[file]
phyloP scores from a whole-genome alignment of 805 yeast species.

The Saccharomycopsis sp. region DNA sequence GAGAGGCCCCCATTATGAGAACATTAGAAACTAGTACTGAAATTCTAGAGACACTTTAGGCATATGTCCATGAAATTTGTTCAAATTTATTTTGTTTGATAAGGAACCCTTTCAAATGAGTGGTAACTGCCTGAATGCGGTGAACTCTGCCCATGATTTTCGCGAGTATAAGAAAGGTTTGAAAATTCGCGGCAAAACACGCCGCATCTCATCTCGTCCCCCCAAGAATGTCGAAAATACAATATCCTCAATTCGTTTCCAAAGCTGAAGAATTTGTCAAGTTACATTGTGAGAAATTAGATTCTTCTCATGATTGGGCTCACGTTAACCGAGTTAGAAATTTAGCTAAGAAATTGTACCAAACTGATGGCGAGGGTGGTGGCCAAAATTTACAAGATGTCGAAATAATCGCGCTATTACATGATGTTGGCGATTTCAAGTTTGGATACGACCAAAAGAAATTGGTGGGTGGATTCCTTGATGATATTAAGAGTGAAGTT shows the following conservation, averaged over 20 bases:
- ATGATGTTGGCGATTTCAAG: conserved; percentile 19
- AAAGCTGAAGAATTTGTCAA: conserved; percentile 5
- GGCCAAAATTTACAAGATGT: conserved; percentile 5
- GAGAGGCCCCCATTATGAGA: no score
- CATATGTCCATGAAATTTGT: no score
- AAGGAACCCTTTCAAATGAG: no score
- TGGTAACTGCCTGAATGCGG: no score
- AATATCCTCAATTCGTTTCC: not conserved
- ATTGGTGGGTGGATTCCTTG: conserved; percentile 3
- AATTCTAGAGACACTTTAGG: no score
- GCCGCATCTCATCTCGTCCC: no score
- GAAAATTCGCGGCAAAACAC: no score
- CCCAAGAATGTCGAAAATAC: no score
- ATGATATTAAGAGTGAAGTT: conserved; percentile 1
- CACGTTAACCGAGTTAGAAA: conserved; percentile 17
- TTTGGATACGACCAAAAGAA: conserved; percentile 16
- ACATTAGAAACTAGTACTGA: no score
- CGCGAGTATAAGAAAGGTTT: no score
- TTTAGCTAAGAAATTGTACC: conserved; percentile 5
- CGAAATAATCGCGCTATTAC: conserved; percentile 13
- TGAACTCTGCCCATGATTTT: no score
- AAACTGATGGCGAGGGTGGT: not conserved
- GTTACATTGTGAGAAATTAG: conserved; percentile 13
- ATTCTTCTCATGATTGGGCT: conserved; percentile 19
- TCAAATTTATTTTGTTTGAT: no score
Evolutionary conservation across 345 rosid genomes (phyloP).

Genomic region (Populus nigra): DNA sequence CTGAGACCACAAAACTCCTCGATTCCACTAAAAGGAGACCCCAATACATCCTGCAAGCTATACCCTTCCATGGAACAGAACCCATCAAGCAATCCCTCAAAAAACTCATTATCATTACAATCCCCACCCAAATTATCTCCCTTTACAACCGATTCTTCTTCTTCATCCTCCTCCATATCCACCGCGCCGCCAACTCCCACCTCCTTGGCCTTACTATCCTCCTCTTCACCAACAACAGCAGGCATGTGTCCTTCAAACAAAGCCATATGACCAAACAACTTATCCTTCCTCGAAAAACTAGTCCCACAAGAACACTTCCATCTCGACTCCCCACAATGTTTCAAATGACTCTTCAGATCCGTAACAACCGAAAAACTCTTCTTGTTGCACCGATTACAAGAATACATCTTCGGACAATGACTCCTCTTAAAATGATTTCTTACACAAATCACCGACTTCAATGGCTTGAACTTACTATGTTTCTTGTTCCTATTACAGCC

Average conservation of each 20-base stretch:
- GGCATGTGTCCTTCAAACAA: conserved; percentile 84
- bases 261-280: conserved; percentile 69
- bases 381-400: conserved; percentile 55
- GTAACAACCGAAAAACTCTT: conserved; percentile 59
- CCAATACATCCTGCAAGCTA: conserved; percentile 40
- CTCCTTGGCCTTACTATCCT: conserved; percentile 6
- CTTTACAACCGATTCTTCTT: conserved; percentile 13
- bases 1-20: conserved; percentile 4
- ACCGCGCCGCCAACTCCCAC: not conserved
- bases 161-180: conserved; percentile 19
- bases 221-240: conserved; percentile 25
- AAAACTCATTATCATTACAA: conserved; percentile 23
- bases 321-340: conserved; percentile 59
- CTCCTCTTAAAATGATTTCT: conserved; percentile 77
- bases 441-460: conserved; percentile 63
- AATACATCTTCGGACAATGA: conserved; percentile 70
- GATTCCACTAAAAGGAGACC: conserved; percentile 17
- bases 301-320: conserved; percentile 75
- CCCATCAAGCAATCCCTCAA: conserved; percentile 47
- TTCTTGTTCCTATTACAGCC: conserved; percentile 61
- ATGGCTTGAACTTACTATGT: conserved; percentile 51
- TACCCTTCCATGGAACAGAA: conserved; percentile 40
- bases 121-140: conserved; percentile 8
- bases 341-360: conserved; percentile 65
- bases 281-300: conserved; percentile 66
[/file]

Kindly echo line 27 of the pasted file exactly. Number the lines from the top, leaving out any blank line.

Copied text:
- TCAAATTTATTTTGTTTGAT: no score